Pinterest Is Now Shoppable, But Will Google Be?

Google is rumored to be introducing a Buy button to enable consumers to shop without ever leaving the search engine. The new functionality would work in a similar way to Amazon’s 1-Click ordering service.

At present, the search result links on Google Shopping have always referred consumers to merchants’ websites. But if the rumors are true, the Buy button would keep people on Google’s pages longer and simplify their online purchases with the click of just one button.

And that is not the search giant’s only move. To solidify its space in the e-commerce market even further, Google is also reportedly considering another feature comparable to ShopRunner, which would allow retailers to promote two-day shipping for items purchased therein.

Google isn’t speaking up about the speculation, though a few months earlier, chairman Eric Schmidt did admit that Amazon is the company’s biggest search competitor. Coincidentally, the rumored move comes shortly after Amazon took a more aggressive leap into the search space.

Ryan Urban, chief executive (CEO) of customer acquisition platform Bounce Exchange, can see Google launching a Buy button, though he can’t see it being successful.

“When someone clicks on the one-click button on Amazon, they’ve already gone to the product page, read reviews, looked at images, and seen if it’s Prime eligible,” Urban says. “Google would be taking away that experience of going to someone’s website. It’s a really poor experience from a consumer standpoint.”

While Google may become shoppable in the near future, Pinterest is definitely moving in that direction now, following a series of social platforms monetizing in that manner over the summer. In a span of six weeks, Facebook and Twitter experimented with Buy buttons of their own, and Instagram launched its Like2Buy feature.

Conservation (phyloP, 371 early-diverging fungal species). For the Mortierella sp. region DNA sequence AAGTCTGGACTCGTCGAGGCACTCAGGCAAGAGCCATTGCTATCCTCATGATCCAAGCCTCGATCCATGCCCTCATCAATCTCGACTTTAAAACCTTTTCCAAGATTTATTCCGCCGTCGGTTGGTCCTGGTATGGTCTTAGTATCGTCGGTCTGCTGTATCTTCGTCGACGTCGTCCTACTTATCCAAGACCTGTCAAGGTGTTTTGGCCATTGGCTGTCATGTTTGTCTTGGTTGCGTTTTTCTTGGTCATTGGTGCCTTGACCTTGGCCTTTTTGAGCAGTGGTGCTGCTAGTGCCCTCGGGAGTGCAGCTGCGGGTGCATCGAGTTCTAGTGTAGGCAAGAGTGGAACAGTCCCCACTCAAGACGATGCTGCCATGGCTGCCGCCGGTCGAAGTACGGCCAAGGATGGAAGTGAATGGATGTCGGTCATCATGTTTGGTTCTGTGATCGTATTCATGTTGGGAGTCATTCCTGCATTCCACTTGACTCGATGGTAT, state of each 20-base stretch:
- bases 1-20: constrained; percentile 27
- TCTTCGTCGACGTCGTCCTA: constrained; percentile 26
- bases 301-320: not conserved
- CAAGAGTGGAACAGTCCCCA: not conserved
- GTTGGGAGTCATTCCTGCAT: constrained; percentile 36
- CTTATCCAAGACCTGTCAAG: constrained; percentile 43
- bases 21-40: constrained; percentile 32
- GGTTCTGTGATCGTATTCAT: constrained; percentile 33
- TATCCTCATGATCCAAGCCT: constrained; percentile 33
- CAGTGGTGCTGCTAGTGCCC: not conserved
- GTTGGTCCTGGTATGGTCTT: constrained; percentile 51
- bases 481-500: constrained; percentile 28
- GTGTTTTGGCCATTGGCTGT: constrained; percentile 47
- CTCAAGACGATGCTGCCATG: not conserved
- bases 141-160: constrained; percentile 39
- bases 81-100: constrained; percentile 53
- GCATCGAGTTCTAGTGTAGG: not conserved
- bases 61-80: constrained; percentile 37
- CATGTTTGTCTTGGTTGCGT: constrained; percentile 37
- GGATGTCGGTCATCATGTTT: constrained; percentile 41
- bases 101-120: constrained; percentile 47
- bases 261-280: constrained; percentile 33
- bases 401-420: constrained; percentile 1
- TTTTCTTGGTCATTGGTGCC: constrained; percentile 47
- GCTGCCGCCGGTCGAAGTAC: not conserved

And yesterday, visual commerce platform Olapic launched a new service that curates consumer photos from Twitter and Instagram and matches them to the corresponding product pins on Pinterest. The platform also has a complementary algorithm, Photorank, which selects which photos should go with each pin by analyzing 46 different attributes of each photo and ranking them by predicted conversion rate.

“Pinterest is a proven environment where consumers go for style inspiration and to discover products,” says Pau Sabria, CEO of Olapic. “The concept of extending user-generated content onto Pinterest and making it shoppable is a powerful new reality for brands.”

Urban doesn’t think brands will be as keen on the Buy button, should it come to fruition, since the feature would take away a lot of traffic that would otherwise be driven to their sites. Google doesn’t tend to be a destination website for consumers, either, he adds.

“The people that click on those ads don’t even really know they’re in Google Shopping,” Urban says. “They’re getting a lot of that from organic results.”

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